Having read and reviewed The Landlord of Hummingbird House , I was only too happy to read Buttercups In The Basement, another book in this series.
1967: the summer of love and the year Betty moves into her first home.
Independent. Open. Inexperienced. She is excited to be living with her new husband, William, and committed to returning Hummingbird House to its former glory.
But when she invites captivating new tenants into her home and settles into married life, her world begins to transform in ways she could never have imagined.
She thought she was on a journey toward domesticity and devotion – but her experiences that summer prove to be anything but traditional.
Alternating between the1960s and the present day, Buttercups in the Basement is a delightful exploration of personal awakening, friendships – and what it means to be happy.
The book alternates between the present day and the 1960’s when Betty, the protagonist and owner of Hummingbird House, first moves in with her husband William.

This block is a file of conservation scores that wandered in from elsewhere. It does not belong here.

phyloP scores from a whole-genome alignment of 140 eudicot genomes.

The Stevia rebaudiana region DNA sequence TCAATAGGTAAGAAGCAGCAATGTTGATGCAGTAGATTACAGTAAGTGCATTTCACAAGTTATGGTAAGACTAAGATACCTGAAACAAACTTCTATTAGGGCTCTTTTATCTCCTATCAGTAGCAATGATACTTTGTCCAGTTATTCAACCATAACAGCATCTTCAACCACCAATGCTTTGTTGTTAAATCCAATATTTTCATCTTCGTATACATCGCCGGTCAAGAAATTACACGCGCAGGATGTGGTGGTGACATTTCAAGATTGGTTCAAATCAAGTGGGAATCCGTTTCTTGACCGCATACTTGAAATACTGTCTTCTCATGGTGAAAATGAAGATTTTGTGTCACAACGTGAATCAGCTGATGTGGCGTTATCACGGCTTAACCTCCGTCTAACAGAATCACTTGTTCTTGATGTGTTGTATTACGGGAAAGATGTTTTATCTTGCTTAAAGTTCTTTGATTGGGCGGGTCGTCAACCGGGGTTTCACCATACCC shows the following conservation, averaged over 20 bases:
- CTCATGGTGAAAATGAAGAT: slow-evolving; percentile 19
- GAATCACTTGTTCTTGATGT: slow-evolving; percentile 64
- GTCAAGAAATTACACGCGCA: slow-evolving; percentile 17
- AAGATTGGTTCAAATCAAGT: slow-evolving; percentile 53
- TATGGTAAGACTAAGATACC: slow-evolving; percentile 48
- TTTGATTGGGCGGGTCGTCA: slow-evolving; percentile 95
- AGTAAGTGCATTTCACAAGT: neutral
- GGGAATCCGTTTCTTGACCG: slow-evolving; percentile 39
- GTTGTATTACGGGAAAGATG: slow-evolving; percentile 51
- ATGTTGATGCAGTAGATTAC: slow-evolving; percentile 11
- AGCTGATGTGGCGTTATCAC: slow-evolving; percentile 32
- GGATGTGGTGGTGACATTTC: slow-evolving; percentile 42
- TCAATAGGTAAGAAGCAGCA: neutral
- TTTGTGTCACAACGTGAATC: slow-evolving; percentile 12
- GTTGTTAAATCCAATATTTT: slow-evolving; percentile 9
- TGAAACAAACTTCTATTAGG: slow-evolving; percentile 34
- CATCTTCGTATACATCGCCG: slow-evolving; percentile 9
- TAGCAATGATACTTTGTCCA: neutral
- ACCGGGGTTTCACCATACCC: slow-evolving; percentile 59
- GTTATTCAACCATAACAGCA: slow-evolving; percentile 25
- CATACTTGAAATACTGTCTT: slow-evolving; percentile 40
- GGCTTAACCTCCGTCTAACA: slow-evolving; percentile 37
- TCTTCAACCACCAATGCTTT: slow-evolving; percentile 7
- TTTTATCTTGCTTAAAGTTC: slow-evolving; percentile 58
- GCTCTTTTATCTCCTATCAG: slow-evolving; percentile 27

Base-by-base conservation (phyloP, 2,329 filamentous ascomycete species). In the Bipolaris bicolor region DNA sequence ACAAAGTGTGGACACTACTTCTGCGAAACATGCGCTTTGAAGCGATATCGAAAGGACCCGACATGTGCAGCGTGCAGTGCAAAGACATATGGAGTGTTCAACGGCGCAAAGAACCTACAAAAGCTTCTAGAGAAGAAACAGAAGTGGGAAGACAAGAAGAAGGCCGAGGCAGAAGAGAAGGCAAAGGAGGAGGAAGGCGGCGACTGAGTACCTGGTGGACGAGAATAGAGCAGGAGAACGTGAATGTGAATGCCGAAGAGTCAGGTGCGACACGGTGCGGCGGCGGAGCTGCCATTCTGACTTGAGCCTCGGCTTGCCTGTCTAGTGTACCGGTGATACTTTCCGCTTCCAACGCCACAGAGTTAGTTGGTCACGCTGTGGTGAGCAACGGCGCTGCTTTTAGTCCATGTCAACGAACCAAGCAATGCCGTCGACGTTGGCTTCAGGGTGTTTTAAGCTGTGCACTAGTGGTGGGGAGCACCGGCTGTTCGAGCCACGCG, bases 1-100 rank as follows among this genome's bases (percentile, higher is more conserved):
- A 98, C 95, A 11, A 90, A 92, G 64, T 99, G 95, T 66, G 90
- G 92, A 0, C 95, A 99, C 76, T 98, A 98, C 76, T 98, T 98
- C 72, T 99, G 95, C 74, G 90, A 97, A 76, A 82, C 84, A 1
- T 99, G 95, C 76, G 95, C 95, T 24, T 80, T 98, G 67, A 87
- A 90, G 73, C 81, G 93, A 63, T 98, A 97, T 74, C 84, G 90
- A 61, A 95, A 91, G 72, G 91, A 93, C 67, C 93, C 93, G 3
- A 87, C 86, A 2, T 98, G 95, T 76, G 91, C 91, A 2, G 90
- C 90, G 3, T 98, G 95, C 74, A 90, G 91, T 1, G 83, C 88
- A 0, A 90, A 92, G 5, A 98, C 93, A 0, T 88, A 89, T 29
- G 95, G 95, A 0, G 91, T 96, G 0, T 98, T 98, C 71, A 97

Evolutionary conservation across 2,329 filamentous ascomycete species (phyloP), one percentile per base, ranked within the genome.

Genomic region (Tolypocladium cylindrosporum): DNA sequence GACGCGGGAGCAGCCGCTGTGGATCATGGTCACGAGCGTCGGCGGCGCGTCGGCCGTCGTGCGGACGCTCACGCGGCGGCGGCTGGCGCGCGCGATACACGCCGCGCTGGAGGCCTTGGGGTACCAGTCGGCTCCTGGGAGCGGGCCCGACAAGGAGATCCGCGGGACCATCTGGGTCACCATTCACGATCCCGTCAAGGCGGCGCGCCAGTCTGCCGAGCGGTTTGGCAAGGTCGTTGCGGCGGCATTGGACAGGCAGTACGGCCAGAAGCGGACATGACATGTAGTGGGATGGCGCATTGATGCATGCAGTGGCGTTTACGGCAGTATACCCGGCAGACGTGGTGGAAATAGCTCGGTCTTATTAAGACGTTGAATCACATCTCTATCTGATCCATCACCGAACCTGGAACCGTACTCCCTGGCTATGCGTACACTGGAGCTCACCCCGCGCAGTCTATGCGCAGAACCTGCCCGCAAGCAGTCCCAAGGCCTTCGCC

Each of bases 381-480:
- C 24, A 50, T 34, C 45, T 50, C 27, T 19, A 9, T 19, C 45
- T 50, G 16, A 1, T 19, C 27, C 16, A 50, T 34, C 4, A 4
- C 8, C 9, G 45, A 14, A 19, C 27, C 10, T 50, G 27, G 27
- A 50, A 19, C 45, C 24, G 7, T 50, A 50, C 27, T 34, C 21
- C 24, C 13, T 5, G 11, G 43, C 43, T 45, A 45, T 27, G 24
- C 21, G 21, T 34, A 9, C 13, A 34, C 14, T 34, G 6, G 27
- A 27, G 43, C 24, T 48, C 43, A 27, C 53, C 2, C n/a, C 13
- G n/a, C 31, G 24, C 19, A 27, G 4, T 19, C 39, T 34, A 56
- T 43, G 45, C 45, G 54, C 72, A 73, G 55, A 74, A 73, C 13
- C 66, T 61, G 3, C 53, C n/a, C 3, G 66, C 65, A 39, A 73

The young Betty is an innocent and introverted woman, trying hard to keep her husband and her mother, Dorothy, happy. Yet she is open to learning and is determined to buy and upgrade the house and even takes some tenants in.
Present day Betty is much more at peace with herself and her past. She’s like a grandmother to her tenants, hovering over them and trying to ensure they are all well taken care. They in turn are very fond of her and attempt to take care of her too. If you’ve read the first book, then much of the part is the same, but told from Betty’s perspective, that makes it very interesting too.
There are three relationships that stand out in the book – Betty’s relationships with her husband, her mother and her first tenant, Sandra.
The author style of writing makes this book a joy to read. The story flows smoothly despite the many characters. There is also such a great mix of emotions – sadness, loss, grief, joy, love and the warmth of belonging to a community. I love the element of surprise that she brings into the end of this book as she did with the previous book as well.
I’ll be looking out for the next book in this series.
Jane Harvey is a pen name (shhh). She crafts fun fiction for the thinking woman, where she enjoys exploring unexpected friendships and writing happy endings. This is lucky, because in real life her (prize-winning) fiction is a little bleaker. She was born and raised on the island of Jersey, and lives with two males and a dog. She owns an admirable collection of animal vases and unusual lighting.